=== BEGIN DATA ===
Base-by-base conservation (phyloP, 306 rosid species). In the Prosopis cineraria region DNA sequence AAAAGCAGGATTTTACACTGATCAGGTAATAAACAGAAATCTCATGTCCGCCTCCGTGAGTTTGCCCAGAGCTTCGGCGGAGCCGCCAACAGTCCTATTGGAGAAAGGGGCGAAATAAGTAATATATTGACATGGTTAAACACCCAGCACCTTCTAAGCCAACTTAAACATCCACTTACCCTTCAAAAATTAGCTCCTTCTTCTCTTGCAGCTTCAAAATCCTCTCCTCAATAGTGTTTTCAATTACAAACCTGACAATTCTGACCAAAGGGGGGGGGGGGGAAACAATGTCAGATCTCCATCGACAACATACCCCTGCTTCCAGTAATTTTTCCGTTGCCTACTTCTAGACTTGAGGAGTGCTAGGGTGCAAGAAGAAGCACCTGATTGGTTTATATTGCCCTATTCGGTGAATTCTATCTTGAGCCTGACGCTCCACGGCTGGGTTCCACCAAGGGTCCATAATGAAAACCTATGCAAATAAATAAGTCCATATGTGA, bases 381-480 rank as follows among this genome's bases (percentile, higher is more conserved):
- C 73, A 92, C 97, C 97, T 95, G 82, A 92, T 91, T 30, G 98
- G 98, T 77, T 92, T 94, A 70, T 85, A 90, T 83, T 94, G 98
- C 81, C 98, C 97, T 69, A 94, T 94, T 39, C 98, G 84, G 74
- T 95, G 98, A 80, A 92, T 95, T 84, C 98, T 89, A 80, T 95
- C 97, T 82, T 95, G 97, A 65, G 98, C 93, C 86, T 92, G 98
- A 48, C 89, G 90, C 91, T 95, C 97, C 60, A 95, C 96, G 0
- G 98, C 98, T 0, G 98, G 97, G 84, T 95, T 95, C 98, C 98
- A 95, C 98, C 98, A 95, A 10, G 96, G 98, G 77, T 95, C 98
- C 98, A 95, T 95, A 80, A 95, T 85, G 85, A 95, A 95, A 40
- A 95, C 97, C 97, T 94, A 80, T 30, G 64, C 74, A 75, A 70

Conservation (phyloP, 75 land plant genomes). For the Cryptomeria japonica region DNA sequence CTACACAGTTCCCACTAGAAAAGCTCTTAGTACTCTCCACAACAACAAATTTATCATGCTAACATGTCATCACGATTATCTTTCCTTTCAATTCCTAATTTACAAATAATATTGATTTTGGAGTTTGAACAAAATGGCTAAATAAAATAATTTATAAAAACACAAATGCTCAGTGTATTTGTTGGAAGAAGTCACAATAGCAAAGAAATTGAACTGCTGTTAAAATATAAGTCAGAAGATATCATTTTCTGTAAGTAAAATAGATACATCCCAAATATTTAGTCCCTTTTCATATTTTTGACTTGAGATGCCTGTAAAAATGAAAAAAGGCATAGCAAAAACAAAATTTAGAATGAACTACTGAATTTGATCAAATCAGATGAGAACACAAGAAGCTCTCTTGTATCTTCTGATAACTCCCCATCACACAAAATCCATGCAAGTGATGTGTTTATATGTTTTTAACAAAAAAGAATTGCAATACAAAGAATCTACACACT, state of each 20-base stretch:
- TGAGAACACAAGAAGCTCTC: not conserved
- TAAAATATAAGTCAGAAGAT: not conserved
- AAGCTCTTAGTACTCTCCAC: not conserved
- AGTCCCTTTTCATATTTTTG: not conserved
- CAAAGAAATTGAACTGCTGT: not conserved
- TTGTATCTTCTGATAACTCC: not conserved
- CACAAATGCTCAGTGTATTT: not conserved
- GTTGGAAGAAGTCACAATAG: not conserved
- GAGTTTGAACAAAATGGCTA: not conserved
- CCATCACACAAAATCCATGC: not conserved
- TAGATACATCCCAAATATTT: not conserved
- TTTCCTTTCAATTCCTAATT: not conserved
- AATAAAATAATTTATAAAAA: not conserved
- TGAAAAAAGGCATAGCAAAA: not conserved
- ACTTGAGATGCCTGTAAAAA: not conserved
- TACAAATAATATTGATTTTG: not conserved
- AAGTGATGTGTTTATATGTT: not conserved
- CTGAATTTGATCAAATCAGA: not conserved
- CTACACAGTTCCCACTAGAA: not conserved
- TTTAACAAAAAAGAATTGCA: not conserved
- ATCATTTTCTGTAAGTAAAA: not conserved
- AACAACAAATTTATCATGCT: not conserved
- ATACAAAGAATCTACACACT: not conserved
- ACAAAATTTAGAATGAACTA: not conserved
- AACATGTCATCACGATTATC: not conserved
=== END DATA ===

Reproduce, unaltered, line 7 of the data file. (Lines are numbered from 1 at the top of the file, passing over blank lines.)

- A 48, C 89, G 90, C 91, T 95, C 97, C 60, A 95, C 96, G 0